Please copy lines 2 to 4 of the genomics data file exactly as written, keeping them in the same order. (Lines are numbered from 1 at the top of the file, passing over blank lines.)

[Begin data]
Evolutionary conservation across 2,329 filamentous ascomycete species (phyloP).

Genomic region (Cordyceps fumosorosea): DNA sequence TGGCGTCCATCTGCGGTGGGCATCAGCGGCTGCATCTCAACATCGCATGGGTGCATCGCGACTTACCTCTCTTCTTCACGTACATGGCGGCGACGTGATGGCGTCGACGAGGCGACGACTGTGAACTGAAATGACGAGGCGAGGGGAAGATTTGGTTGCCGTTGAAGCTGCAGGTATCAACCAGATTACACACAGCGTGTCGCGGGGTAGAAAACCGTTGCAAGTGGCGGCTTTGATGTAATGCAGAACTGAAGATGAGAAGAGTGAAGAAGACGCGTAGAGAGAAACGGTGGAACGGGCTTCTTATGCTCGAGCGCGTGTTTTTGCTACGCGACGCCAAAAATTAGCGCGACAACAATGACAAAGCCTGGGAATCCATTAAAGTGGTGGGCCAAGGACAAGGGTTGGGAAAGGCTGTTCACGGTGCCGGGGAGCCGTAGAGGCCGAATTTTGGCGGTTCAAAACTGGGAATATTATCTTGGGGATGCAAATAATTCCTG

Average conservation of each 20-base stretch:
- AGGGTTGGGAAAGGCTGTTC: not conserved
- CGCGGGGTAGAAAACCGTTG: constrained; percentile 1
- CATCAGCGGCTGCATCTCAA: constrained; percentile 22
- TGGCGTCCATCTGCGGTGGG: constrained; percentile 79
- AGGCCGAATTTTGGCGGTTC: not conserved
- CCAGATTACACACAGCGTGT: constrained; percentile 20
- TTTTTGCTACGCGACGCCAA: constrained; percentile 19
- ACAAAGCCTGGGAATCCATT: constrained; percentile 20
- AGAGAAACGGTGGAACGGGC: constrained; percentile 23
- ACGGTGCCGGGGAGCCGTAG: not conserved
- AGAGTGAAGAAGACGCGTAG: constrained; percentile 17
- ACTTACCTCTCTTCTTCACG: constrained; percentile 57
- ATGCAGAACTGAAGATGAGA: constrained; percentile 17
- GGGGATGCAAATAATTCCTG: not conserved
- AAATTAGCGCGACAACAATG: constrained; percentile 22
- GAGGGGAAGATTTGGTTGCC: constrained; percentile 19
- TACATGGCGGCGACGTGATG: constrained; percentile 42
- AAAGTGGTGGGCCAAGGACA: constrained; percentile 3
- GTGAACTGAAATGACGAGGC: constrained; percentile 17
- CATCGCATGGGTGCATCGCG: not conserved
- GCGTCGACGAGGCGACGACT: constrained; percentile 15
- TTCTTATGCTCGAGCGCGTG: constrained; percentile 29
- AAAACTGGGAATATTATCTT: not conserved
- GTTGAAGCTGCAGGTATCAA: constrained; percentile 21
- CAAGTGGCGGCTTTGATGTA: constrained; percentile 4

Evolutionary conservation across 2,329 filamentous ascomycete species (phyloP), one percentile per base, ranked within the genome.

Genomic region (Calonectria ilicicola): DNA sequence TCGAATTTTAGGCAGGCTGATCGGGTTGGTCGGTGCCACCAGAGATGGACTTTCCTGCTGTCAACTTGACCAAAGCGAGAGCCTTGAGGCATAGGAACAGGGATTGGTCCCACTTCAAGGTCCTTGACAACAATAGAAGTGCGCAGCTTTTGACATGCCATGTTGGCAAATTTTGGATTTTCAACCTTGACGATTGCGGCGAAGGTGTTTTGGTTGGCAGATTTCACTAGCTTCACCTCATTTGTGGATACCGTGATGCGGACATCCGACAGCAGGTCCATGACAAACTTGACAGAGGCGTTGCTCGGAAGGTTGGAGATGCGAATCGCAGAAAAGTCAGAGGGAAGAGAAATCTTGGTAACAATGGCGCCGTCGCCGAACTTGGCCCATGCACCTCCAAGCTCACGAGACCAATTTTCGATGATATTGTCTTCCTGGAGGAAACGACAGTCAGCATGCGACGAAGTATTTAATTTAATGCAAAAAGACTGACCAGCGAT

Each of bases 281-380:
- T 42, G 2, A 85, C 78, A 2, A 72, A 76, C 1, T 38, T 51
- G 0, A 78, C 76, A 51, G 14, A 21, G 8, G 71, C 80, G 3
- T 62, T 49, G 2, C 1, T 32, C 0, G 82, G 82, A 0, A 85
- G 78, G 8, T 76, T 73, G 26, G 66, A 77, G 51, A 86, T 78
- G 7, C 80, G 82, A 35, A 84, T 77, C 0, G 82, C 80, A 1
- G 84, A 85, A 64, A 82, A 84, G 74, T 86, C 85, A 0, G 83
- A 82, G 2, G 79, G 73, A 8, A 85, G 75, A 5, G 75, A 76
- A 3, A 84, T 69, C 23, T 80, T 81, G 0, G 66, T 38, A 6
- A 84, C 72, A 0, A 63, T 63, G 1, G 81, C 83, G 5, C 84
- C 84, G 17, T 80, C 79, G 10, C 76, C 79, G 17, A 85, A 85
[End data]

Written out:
Genomic region (Cordyceps fumosorosea): DNA sequence TGGCGTCCATCTGCGGTGGGCATCAGCGGCTGCATCTCAACATCGCATGGGTGCATCGCGACTTACCTCTCTTCTTCACGTACATGGCGGCGACGTGATGGCGTCGACGAGGCGACGACTGTGAACTGAAATGACGAGGCGAGGGGAAGATTTGGTTGCCGTTGAAGCTGCAGGTATCAACCAGATTACACACAGCGTGTCGCGGGGTAGAAAACCGTTGCAAGTGGCGGCTTTGATGTAATGCAGAACTGAAGATGAGAAGAGTGAAGAAGACGCGTAGAGAGAAACGGTGGAACGGGCTTCTTATGCTCGAGCGCGTGTTTTTGCTACGCGACGCCAAAAATTAGCGCGACAACAATGACAAAGCCTGGGAATCCATTAAAGTGGTGGGCCAAGGACAAGGGTTGGGAAAGGCTGTTCACGGTGCCGGGGAGCCGTAGAGGCCGAATTTTGGCGGTTCAAAACTGGGAATATTATCTTGGGGATGCAAATAATTCCTG

Average conservation of each 20-base stretch:
- AGGGTTGGGAAAGGCTGTTC: not conserved